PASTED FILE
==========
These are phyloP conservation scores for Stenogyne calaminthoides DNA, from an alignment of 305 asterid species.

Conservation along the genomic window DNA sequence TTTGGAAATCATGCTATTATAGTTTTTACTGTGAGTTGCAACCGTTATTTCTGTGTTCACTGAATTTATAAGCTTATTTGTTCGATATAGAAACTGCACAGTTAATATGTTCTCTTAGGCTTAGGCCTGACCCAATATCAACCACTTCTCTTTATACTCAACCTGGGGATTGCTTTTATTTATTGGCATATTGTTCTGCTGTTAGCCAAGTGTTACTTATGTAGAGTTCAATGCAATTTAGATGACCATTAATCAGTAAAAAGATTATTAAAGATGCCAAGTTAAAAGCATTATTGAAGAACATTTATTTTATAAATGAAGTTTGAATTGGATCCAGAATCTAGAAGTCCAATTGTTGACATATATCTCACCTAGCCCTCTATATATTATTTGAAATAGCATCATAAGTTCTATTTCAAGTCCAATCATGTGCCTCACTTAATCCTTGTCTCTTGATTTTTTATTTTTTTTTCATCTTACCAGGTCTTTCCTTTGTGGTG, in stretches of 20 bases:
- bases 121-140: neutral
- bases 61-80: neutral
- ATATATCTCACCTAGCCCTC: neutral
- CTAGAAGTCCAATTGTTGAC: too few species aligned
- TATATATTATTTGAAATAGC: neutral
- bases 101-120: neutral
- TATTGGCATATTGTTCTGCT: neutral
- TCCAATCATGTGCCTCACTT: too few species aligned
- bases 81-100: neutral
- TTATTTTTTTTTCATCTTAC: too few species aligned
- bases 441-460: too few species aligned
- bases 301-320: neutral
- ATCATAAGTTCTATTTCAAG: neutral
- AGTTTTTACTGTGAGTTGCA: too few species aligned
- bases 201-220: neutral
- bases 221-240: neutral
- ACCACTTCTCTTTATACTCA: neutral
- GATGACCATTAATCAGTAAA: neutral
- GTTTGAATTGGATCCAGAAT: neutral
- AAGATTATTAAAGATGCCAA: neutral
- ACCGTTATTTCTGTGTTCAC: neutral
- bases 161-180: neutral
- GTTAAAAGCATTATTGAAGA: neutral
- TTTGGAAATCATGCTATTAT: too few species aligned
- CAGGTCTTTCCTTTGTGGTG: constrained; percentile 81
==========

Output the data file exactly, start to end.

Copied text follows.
These are phyloP conservation scores for Stenogyne calaminthoides DNA, from an alignment of 305 asterid species.

Conservation along the genomic window DNA sequence TTTGGAAATCATGCTATTATAGTTTTTACTGTGAGTTGCAACCGTTATTTCTGTGTTCACTGAATTTATAAGCTTATTTGTTCGATATAGAAACTGCACAGTTAATATGTTCTCTTAGGCTTAGGCCTGACCCAATATCAACCACTTCTCTTTATACTCAACCTGGGGATTGCTTTTATTTATTGGCATATTGTTCTGCTGTTAGCCAAGTGTTACTTATGTAGAGTTCAATGCAATTTAGATGACCATTAATCAGTAAAAAGATTATTAAAGATGCCAAGTTAAAAGCATTATTGAAGAACATTTATTTTATAAATGAAGTTTGAATTGGATCCAGAATCTAGAAGTCCAATTGTTGACATATATCTCACCTAGCCCTCTATATATTATTTGAAATAGCATCATAAGTTCTATTTCAAGTCCAATCATGTGCCTCACTTAATCCTTGTCTCTTGATTTTTTATTTTTTTTTCATCTTACCAGGTCTTTCCTTTGTGGTG, in stretches of 20 bases:
- bases 121-140: neutral
- bases 61-80: neutral
- ATATATCTCACCTAGCCCTC: neutral
- CTAGAAGTCCAATTGTTGAC: too few species aligned
- TATATATTATTTGAAATAGC: neutral
- bases 101-120: neutral
- TATTGGCATATTGTTCTGCT: neutral
- TCCAATCATGTGCCTCACTT: too few species aligned
- bases 81-100: neutral
- TTATTTTTTTTTCATCTTAC: too few species aligned
- bases 441-460: too few species aligned
- bases 301-320: neutral
- ATCATAAGTTCTATTTCAAG: neutral
- AGTTTTTACTGTGAGTTGCA: too few species aligned
- bases 201-220: neutral
- bases 221-240: neutral
- ACCACTTCTCTTTATACTCA: neutral
- GATGACCATTAATCAGTAAA: neutral
- GTTTGAATTGGATCCAGAAT: neutral
- AAGATTATTAAAGATGCCAA: neutral
- ACCGTTATTTCTGTGTTCAC: neutral
- bases 161-180: neutral
- GTTAAAAGCATTATTGAAGA: neutral
- TTTGGAAATCATGCTATTAT: too few species aligned
- CAGGTCTTTCCTTTGTGGTG: constrained; percentile 81